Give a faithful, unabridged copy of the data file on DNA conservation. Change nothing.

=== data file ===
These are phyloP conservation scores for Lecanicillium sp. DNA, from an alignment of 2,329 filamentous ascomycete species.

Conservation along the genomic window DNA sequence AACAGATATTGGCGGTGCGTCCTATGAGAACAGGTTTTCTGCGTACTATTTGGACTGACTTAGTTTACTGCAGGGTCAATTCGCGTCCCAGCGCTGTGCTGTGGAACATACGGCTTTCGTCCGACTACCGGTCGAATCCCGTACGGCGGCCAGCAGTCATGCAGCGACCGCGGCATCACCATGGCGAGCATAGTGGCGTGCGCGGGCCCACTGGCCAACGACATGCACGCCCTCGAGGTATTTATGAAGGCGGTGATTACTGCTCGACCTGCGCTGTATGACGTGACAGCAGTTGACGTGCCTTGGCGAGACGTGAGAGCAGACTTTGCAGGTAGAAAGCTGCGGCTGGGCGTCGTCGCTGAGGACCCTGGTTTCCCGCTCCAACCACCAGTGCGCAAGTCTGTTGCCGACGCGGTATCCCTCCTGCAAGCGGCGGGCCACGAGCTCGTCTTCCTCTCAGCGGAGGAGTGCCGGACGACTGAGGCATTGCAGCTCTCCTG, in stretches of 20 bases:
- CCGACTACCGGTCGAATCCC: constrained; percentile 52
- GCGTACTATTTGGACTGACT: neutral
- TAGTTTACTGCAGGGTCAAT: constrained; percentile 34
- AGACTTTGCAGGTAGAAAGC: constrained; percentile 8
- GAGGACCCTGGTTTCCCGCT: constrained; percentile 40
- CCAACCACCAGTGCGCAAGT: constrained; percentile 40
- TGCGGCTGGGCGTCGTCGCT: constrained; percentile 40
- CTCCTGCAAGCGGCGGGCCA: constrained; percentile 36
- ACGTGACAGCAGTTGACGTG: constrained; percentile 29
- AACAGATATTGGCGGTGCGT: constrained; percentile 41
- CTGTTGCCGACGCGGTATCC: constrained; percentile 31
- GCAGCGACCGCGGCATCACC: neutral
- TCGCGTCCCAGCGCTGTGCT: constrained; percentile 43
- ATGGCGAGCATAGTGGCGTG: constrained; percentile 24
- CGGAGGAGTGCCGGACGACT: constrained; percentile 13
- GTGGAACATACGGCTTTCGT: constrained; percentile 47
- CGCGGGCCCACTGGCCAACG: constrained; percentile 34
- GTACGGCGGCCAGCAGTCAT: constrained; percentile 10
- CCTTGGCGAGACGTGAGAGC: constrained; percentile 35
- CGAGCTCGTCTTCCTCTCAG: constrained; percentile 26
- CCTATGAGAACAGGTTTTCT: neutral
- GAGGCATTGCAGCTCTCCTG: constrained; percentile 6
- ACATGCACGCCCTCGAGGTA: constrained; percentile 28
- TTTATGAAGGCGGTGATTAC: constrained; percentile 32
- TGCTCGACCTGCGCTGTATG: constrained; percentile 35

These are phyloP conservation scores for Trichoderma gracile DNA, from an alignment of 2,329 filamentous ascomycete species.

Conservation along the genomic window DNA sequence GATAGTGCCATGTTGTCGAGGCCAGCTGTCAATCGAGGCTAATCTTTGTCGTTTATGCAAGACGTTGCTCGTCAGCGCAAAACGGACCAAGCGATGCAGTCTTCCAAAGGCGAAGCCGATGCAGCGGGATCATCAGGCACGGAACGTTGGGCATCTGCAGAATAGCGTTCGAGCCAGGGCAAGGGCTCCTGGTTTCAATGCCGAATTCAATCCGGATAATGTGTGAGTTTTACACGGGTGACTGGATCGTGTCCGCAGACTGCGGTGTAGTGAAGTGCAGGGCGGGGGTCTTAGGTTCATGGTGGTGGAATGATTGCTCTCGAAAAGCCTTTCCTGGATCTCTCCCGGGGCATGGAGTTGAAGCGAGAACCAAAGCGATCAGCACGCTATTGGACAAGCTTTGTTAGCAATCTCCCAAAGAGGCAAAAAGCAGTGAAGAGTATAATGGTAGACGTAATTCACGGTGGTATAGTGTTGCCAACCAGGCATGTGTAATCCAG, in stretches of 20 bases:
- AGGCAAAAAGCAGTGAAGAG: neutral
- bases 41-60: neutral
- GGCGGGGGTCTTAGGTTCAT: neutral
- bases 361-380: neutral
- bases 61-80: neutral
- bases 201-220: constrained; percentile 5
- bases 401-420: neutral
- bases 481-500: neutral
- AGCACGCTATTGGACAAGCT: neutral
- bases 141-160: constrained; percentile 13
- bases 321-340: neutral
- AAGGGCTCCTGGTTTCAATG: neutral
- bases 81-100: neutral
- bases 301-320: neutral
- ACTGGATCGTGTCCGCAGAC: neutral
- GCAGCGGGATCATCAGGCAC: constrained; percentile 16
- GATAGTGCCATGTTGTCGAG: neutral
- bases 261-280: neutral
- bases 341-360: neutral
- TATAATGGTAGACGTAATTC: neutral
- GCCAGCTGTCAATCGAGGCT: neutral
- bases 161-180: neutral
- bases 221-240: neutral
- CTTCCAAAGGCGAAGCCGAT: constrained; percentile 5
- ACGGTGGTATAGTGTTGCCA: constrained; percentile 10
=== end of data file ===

These are phyloP conservation scores for Lecanicillium sp. DNA, from an alignment of 2,329 filamentous ascomycete species.

Conservation along the genomic window DNA sequence AACAGATATTGGCGGTGCGTCCTATGAGAACAGGTTTTCTGCGTACTATTTGGACTGACTTAGTTTACTGCAGGGTCAATTCGCGTCCCAGCGCTGTGCTGTGGAACATACGGCTTTCGTCCGACTACCGGTCGAATCCCGTACGGCGGCCAGCAGTCATGCAGCGACCGCGGCATCACCATGGCGAGCATAGTGGCGTGCGCGGGCCCACTGGCCAACGACATGCACGCCCTCGAGGTATTTATGAAGGCGGTGATTACTGCTCGACCTGCGCTGTATGACGTGACAGCAGTTGACGTGCCTTGGCGAGACGTGAGAGCAGACTTTGCAGGTAGAAAGCTGCGGCTGGGCGTCGTCGCTGAGGACCCTGGTTTCCCGCTCCAACCACCAGTGCGCAAGTCTGTTGCCGACGCGGTATCCCTCCTGCAAGCGGCGGGCCACGAGCTCGTCTTCCTCTCAGCGGAGGAGTGCCGGACGACTGAGGCATTGCAGCTCTCCTG, in stretches of 20 bases:
- CCGACTACCGGTCGAATCCC: constrained; percentile 52
- GCGTACTATTTGGACTGACT: neutral
- TAGTTTACTGCAGGGTCAAT: constrained; percentile 34
- AGACTTTGCAGGTAGAAAGC: constrained; percentile 8
- GAGGACCCTGGTTTCCCGCT: constrained; percentile 40
- CCAACCACCAGTGCGCAAGT: constrained; percentile 40
- TGCGGCTGGGCGTCGTCGCT: constrained; percentile 40
- CTCCTGCAAGCGGCGGGCCA: constrained; percentile 36
- ACGTGACAGCAGTTGACGTG: constrained; percentile 29
- AACAGATATTGGCGGTGCGT: constrained; percentile 41
- CTGTTGCCGACGCGGTATCC: constrained; percentile 31
- GCAGCGACCGCGGCATCACC: neutral
- TCGCGTCCCAGCGCTGTGCT: constrained; percentile 43
- ATGGCGAGCATAGTGGCGTG: constrained; percentile 24
- CGGAGGAGTGCCGGACGACT: constrained; percentile 13
- GTGGAACATACGGCTTTCGT: constrained; percentile 47
- CGCGGGCCCACTGGCCAACG: constrained; percentile 34
- GTACGGCGGCCAGCAGTCAT: constrained; percentile 10
- CCTTGGCGAGACGTGAGAGC: constrained; percentile 35
- CGAGCTCGTCTTCCTCTCAG: constrained; percentile 26
- CCTATGAGAACAGGTTTTCT: neutral
- GAGGCATTGCAGCTCTCCTG: constrained; percentile 6
- ACATGCACGCCCTCGAGGTA: constrained; percentile 28
- TTTATGAAGGCGGTGATTAC: constrained; percentile 32
- TGCTCGACCTGCGCTGTATG: constrained; percentile 35

These are phyloP conservation scores for Trichoderma gracile DNA, from an alignment of 2,329 filamentous ascomycete species.

Conservation along the genomic window DNA sequence GATAGTGCCATGTTGTCGAGGCCAGCTGTCAATCGAGGCTAATCTTTGTCGTTTATGCAAGACGTTGCTCGTCAGCGCAAAACGGACCAAGCGATGCAGTCTTCCAAAGGCGAAGCCGATGCAGCGGGATCATCAGGCACGGAACGTTGGGCATCTGCAGAATAGCGTTCGAGCCAGGGCAAGGGCTCCTGGTTTCAATGCCGAATTCAATCCGGATAATGTGTGAGTTTTACACGGGTGACTGGATCGTGTCCGCAGACTGCGGTGTAGTGAAGTGCAGGGCGGGGGTCTTAGGTTCATGGTGGTGGAATGATTGCTCTCGAAAAGCCTTTCCTGGATCTCTCCCGGGGCATGGAGTTGAAGCGAGAACCAAAGCGATCAGCACGCTATTGGACAAGCTTTGTTAGCAATCTCCCAAAGAGGCAAAAAGCAGTGAAGAGTATAATGGTAGACGTAATTCACGGTGGTATAGTGTTGCCAACCAGGCATGTGTAATCCAG, in stretches of 20 bases:
- AGGCAAAAAGCAGTGAAGAG: neutral
- bases 41-60: neutral
- GGCGGGGGTCTTAGGTTCAT: neutral
- bases 361-380: neutral
- bases 61-80: neutral
- bases 201-220: constrained; percentile 5
- bases 401-420: neutral
- bases 481-500: neutral
- AGCACGCTATTGGACAAGCT: neutral
- bases 141-160: constrained; percentile 13
- bases 321-340: neutral
- AAGGGCTCCTGGTTTCAATG: neutral
- bases 81-100: neutral
- bases 301-320: neutral
- ACTGGATCGTGTCCGCAGAC: neutral
- GCAGCGGGATCATCAGGCAC: constrained; percentile 16
- GATAGTGCCATGTTGTCGAG: neutral
- bases 261-280: neutral
- bases 341-360: neutral
- TATAATGGTAGACGTAATTC: neutral
- GCCAGCTGTCAATCGAGGCT: neutral
- bases 161-180: neutral
- bases 221-240: neutral
- CTTCCAAAGGCGAAGCCGAT: constrained; percentile 5
- ACGGTGGTATAGTGTTGCCA: constrained; percentile 10